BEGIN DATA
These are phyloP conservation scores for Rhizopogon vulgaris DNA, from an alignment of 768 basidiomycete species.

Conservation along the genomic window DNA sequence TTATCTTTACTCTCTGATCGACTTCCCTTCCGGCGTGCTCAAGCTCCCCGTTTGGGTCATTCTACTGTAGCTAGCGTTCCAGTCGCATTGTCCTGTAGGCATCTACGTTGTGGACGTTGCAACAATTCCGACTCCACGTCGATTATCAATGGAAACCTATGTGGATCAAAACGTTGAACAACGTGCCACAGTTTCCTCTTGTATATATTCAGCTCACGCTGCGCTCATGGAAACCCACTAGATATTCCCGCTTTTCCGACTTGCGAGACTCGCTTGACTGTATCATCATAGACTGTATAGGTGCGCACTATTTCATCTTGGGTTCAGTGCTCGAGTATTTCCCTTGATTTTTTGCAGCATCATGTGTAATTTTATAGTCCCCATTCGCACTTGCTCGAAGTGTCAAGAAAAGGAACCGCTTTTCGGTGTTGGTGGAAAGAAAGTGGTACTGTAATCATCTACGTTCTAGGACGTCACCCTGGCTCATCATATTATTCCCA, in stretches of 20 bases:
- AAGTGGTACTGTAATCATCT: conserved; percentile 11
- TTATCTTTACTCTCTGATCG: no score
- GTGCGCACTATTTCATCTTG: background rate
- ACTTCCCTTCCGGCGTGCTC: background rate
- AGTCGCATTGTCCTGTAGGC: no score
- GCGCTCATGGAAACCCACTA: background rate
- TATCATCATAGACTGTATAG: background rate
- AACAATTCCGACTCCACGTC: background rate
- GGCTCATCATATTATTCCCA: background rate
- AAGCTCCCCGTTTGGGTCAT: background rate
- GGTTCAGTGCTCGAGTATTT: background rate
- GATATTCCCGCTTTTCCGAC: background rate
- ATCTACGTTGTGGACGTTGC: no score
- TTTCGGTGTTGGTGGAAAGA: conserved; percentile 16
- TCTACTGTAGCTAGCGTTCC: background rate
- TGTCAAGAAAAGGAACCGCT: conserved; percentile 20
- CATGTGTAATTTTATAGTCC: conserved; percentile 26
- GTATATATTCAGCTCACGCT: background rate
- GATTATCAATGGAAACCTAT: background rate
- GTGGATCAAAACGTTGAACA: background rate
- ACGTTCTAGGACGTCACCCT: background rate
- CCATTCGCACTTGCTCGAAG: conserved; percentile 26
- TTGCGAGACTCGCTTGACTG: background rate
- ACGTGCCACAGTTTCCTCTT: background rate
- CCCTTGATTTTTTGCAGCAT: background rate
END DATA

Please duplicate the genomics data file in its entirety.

These are phyloP conservation scores for Rhizopogon vulgaris DNA, from an alignment of 768 basidiomycete species.

Conservation along the genomic window DNA sequence TTATCTTTACTCTCTGATCGACTTCCCTTCCGGCGTGCTCAAGCTCCCCGTTTGGGTCATTCTACTGTAGCTAGCGTTCCAGTCGCATTGTCCTGTAGGCATCTACGTTGTGGACGTTGCAACAATTCCGACTCCACGTCGATTATCAATGGAAACCTATGTGGATCAAAACGTTGAACAACGTGCCACAGTTTCCTCTTGTATATATTCAGCTCACGCTGCGCTCATGGAAACCCACTAGATATTCCCGCTTTTCCGACTTGCGAGACTCGCTTGACTGTATCATCATAGACTGTATAGGTGCGCACTATTTCATCTTGGGTTCAGTGCTCGAGTATTTCCCTTGATTTTTTGCAGCATCATGTGTAATTTTATAGTCCCCATTCGCACTTGCTCGAAGTGTCAAGAAAAGGAACCGCTTTTCGGTGTTGGTGGAAAGAAAGTGGTACTGTAATCATCTACGTTCTAGGACGTCACCCTGGCTCATCATATTATTCCCA, in stretches of 20 bases:
- AAGTGGTACTGTAATCATCT: conserved; percentile 11
- TTATCTTTACTCTCTGATCG: no score
- GTGCGCACTATTTCATCTTG: background rate
- ACTTCCCTTCCGGCGTGCTC: background rate
- AGTCGCATTGTCCTGTAGGC: no score
- GCGCTCATGGAAACCCACTA: background rate
- TATCATCATAGACTGTATAG: background rate
- AACAATTCCGACTCCACGTC: background rate
- GGCTCATCATATTATTCCCA: background rate
- AAGCTCCCCGTTTGGGTCAT: background rate
- GGTTCAGTGCTCGAGTATTT: background rate
- GATATTCCCGCTTTTCCGAC: background rate
- ATCTACGTTGTGGACGTTGC: no score
- TTTCGGTGTTGGTGGAAAGA: conserved; percentile 16
- TCTACTGTAGCTAGCGTTCC: background rate
- TGTCAAGAAAAGGAACCGCT: conserved; percentile 20
- CATGTGTAATTTTATAGTCC: conserved; percentile 26
- GTATATATTCAGCTCACGCT: background rate
- GATTATCAATGGAAACCTAT: background rate
- GTGGATCAAAACGTTGAACA: background rate
- ACGTTCTAGGACGTCACCCT: background rate
- CCATTCGCACTTGCTCGAAG: conserved; percentile 26
- TTGCGAGACTCGCTTGACTG: background rate
- ACGTGCCACAGTTTCCTCTT: background rate
- CCCTTGATTTTTTGCAGCAT: background rate